ODPM publishes new Local Area Agreements

    Local government minister Nick Raynsford launches LAAs which he
    claims “represents a radical new approach in the relationship
    between local and central government”. Lindsay Clark
    reports.

    Financing and managing local government never really promised to
    be a barrel of laughs, and, as if to prove a point, the Office of
    the Deputy Prime Minister this week launched a new strategy that
    seems only to muddy the waters.

    One official admitted the prospectus on the new Local Area
    Agreements (LAA) was one of the most impenetrable government
    documents he had seen. The plan is that LAA will incorporate
    central government Public Service Agreements (PSA) and local PSAs
    (LPSAs), and be able draw from existing Neighbourhood Renewal Funds
    (NRF).

    However, within this turgid soup of acronyms lies a policy shift
    that could mean those providing community support services for
    children and older people are freed from complex and repetitive
    auditing and given more time to address locally driven
    priorities.

    Introducing the new agreements, local government minister Nick
    Raynsford said: “Local Area Agreements represent a radical new
    approach in the relationship between local and central government.
    We are focusing on what is important: the outcomes in key areas.
    Central government will set strategic priorities but will leave
    authorities and their partners to decide the detailed
    implementation.”

    Although central government will still set national targets with
    public services agreements, devolved through local PSA, in LAA
    these agreements to be interpreted in a local setting and
    additional local priorities to be included.

    The Local Government Association is taking a lead on the
    introduction of LAAs and will meet local authorities interested in
    piloting the system in September. Simons Edwards, senior policy
    officer with the LGA, said the proposed agreements could
    potentially take some of the hassle out of administering local
    services. “Sometimes in local government you have to fill in
    a form to move a paper clip from one side of the office to
    another,” he said.  “We need to develop a new
    relationship with central government, built on trust, not command
    and control.”

    The large number of funding streams available to local public
    sector and voluntary services can mean that even very modest
    projects can be expensive to administer, because of a variety of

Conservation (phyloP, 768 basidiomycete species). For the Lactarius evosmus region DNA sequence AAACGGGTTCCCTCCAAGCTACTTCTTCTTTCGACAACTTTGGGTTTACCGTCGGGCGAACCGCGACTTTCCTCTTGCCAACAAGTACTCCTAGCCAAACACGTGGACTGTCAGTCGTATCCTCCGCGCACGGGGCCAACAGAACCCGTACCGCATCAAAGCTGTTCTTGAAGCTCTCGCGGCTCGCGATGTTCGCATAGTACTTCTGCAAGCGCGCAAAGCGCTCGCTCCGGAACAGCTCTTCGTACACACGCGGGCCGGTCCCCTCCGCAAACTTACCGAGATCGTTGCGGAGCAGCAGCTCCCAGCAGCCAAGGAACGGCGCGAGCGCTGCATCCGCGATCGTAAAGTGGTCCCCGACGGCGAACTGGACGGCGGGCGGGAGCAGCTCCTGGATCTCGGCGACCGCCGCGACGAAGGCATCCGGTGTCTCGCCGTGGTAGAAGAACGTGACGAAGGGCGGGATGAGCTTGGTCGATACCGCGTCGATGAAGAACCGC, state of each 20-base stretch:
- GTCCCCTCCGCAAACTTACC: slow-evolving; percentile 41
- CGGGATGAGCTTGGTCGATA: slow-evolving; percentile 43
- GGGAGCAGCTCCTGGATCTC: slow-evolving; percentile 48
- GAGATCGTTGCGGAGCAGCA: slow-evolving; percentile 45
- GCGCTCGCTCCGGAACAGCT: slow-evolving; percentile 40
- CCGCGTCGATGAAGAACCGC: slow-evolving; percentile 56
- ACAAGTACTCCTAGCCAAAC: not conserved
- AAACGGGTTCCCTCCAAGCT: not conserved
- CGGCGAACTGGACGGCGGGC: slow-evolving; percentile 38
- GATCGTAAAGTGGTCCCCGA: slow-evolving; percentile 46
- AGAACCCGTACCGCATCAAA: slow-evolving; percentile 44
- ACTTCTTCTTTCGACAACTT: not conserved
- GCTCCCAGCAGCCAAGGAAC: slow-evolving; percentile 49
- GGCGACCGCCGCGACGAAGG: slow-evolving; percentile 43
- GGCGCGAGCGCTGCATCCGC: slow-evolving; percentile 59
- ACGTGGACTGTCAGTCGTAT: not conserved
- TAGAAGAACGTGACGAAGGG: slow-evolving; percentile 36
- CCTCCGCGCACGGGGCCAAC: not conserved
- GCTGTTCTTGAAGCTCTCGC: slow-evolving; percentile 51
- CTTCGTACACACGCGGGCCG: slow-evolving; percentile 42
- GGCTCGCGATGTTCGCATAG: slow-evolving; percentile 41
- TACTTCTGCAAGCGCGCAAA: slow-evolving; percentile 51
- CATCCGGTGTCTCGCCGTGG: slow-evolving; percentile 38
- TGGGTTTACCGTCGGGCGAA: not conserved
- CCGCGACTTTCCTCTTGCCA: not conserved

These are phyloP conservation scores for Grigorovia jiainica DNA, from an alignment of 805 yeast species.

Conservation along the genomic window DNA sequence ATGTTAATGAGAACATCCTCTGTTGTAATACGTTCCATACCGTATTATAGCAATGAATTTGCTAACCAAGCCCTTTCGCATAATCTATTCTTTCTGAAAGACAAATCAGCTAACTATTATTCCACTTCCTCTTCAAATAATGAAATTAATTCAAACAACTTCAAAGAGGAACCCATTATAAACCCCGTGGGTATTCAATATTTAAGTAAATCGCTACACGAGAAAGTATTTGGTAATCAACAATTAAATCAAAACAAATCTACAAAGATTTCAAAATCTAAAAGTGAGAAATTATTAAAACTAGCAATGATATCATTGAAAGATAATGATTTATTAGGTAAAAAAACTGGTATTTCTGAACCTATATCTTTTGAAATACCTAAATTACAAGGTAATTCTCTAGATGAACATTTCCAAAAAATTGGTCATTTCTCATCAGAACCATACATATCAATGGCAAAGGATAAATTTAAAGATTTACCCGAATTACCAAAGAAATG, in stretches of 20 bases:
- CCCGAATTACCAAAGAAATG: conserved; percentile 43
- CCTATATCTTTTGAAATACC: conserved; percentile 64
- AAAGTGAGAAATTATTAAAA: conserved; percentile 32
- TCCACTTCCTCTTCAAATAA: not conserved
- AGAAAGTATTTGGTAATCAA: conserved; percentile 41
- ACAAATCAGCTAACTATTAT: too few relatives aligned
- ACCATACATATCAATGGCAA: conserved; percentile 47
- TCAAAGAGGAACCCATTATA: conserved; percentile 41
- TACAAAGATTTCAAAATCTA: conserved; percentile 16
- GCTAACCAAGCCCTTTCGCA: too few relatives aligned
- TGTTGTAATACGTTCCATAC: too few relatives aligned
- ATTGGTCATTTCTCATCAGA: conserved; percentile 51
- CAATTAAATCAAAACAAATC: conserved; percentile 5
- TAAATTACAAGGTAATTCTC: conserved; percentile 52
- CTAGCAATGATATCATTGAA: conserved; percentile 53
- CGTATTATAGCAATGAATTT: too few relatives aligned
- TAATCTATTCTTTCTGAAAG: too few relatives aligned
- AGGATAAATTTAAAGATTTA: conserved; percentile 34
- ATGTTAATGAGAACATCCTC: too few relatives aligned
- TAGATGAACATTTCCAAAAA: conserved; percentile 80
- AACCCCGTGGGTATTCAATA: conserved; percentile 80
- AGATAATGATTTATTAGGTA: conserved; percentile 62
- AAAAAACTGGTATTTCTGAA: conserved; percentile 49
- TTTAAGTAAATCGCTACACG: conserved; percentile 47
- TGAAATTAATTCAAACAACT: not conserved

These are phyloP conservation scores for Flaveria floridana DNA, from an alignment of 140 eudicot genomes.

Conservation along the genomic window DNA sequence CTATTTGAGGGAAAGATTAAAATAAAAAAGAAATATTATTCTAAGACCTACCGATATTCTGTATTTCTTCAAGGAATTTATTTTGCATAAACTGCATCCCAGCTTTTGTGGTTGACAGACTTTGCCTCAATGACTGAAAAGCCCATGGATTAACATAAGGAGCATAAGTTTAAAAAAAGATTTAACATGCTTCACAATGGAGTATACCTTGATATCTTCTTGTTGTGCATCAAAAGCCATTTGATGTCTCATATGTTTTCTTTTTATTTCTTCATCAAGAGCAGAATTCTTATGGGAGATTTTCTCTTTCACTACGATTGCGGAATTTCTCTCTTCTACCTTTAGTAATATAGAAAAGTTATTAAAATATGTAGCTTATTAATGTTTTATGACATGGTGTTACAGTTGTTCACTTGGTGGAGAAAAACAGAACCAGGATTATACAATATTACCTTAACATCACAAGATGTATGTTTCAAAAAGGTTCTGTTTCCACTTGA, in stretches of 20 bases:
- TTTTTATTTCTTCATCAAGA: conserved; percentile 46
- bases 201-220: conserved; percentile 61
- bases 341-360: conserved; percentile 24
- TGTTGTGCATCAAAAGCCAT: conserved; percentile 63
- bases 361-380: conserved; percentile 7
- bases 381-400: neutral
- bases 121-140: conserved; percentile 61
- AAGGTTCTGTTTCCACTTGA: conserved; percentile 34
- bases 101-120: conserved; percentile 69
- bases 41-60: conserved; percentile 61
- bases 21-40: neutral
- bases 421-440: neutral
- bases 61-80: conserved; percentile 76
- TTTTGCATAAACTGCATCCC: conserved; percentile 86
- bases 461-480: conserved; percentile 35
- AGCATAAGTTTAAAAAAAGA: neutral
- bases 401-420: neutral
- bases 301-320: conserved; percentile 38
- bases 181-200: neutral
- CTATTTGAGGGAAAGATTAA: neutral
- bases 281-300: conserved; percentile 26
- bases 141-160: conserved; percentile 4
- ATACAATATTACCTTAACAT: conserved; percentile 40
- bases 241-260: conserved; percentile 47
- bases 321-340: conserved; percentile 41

reporting requirements. As a result, for some services
    administration costs can equal the funding gained, Edwards
    said.

    Local authorities will lead development of LAAs in discussion
    with other local strategic partners, which might include primary
    care trusts, voluntary groups, local education authorities, schools
    and the forthcoming children’s trusts.

    Although they could eventually apply to a broad range of local
    services, the LAA pilots will initially address three themes, each
    with its block of funding: children and young people; safer and
    stronger communities; and healthier communities and older
    people.

    The nine pilots due to be launched later this year will include
    a least one unitary authority, a two-tier council system, and
    authorities from areas of differing local needs. The government
    said the LAA approach could be taken further in a more
    comprehensive funding model. In one of the nine pilot areas,
    therefore, a “single pot” LAA will be developed in
    which there would be no barriers between the separate blocks of
    funding and where there would be more flexibility in spending
    funding on agreed local priorities.

    While applauding LAAs as an attempt to decentralise service
    priorities, the Local Government Information Unit, a local
    democracy think-tank, suspects the project is being hijacked by the
    big spending central government departments. It points out that the
    three funding themes reflect the government departments of health,
    education and the Home Office. Meanwhile, other vital local
    services, such as the police, are left out in the cold.

    Dennis Reed, LGIU chief executive said: “The LAA pilots
    could develop into the best idea for better public services in a
    long time and be a valuable step in overcoming the old-fashioned
    centralist mindset. Sadly, this modernising initiative has been
    somewhat mauled by the spending departments.”

    The LGA’s Edwards admits there are many questions to be
    resolved before service funding can be truly aligned.
    “Probably some way off that discussion, but many people
    thought we would not get this far. More and more people realise the
    need to change their game, not just local and central government,
    but in voluntary and community services too.”

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